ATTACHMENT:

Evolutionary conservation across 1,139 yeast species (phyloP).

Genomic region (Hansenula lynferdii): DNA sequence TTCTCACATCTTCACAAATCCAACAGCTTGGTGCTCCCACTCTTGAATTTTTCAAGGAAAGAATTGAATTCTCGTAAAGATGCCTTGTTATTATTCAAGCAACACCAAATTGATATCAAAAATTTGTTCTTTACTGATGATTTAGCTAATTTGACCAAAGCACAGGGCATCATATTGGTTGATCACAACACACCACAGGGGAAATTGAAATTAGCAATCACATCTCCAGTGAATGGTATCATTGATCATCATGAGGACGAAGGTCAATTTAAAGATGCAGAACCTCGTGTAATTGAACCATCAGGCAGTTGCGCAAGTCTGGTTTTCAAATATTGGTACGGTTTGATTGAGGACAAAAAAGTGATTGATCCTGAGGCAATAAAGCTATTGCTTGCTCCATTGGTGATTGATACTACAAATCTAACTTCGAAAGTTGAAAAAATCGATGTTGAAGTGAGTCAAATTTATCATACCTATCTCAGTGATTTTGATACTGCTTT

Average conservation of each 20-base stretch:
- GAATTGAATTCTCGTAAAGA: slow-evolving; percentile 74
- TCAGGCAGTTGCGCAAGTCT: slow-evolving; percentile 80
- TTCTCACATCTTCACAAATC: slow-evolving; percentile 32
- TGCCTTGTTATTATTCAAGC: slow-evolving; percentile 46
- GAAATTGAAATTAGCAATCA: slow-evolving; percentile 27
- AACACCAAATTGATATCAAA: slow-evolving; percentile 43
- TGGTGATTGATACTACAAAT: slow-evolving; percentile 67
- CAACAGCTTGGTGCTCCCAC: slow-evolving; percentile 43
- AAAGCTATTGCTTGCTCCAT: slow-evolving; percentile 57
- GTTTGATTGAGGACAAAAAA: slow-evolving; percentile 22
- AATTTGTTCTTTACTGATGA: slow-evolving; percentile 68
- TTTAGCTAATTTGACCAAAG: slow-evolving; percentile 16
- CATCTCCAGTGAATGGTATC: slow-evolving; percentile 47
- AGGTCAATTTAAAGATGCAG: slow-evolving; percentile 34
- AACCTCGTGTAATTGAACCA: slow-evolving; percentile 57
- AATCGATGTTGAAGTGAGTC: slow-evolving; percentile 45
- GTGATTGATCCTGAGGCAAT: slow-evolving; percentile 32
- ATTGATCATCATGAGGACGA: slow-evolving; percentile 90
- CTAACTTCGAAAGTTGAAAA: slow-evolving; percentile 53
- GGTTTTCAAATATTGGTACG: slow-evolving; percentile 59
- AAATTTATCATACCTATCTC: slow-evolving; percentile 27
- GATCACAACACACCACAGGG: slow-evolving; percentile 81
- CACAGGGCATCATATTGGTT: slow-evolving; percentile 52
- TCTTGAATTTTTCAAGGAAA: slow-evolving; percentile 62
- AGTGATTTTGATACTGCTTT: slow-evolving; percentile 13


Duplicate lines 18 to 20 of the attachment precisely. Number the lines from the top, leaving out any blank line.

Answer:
- AACCTCGTGTAATTGAACCA: slow-evolving; percentile 57
- AATCGATGTTGAAGTGAGTC: slow-evolving; percentile 45
- GTGATTGATCCTGAGGCAAT: slow-evolving; percentile 32